Forget the saying. Jacks-and-Jills-of-all-trades are, in fact, masters of one: the agile education. The ability to learn quickly is obviously helpful in all contexts, but it is becoming essential in the world of data journalism.
Nearly every week there is some new hot data visualization tool, social networking service or productivity application to speed up processes. Those who have the ability to stay on top of these rapidly changing technologies have an immense advantage in the job market. To be a successful computational journalist, you need to have an affinity for shiny things.
It would be a hopeless task to know the ins and outs of every piece of technology related to journalism — especially while excelling at school or a full-time job. The only way to stay up to date is to learn by doing.
As an exercise, I’ll piggyback on one service we’re hopefully all using by now: Twitter. I’ve been curating a list of some of the most keen-eyed data journalists around. Take a Sunday afternoon and see what these geniuses are up to, and try to follow along. I’ve found out about a number of tools I use every week this way.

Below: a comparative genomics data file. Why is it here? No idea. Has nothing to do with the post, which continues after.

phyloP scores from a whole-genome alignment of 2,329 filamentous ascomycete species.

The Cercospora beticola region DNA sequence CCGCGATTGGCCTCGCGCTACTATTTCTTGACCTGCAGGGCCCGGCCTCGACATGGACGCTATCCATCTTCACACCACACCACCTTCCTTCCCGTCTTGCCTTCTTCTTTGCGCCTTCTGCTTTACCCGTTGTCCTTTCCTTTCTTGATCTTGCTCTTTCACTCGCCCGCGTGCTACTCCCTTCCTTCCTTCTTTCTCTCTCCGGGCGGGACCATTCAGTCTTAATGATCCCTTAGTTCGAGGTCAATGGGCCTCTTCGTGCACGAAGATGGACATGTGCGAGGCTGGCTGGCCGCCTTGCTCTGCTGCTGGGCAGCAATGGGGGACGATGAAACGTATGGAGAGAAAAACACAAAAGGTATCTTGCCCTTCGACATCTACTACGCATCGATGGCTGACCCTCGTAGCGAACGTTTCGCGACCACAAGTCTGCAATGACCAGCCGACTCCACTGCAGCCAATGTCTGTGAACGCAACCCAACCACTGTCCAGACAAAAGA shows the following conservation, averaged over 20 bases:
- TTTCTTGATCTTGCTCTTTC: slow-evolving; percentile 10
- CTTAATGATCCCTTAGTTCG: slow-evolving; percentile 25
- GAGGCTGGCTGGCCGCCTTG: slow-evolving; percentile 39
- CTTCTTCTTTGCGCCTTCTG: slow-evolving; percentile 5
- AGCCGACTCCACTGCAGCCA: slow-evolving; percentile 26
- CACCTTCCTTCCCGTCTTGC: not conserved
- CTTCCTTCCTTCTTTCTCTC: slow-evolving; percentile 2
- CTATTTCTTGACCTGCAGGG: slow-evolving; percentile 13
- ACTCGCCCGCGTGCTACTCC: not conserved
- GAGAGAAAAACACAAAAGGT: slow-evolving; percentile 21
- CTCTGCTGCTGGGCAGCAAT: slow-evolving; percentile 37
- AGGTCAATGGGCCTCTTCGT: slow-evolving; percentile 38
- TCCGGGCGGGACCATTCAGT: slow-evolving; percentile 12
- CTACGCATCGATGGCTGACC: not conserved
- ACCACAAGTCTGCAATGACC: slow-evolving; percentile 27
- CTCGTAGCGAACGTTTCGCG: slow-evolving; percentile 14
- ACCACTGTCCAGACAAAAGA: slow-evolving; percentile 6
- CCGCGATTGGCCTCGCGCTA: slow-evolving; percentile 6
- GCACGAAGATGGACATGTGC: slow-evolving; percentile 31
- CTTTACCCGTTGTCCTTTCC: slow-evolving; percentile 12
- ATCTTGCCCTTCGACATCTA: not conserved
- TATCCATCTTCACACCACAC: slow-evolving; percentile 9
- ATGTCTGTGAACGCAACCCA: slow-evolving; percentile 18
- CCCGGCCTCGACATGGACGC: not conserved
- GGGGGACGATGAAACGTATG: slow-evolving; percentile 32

Once something looks appealing, try to use it. If it’s a visualization tool, create a quick graphic on something in the news. If it’s a programming framework, work through a tutorial. A new app to help clear your inbox? Give it a quick whirl.
When you’ve figured out the basic idea of the tech, think about how it might help you. Maybe it will fit right into your workflow. Maybe it won’t. It might not even be applicable to your job, or not a solution for a problem you have. If nothing else, you’ll know enough to be able to have a semi-knowledgeable conversation about the piece of technology — and such literacy can go a long way.
The exercise may seem pointless. After all, how many times does a random link from Twitter change the way we carry out our daily tasks? When it does, a handy skill is acquired. But when it doesn’t, an even more useful skill is strengthened: the agility of your education.
An agile learning style is a key ingredient for today’s successful journalists. It takes effort to master, but the dividends have no end.
This is one of a series of blog posts from the first ONA class of AP-Google Journalism and Technology Scholars describing their experiences, projects and sharing their knowledge with the ONA community.
Kevin Schaul is Data/Web Dev Intern at @StarTribune and is joining @nytgraphics for the summer.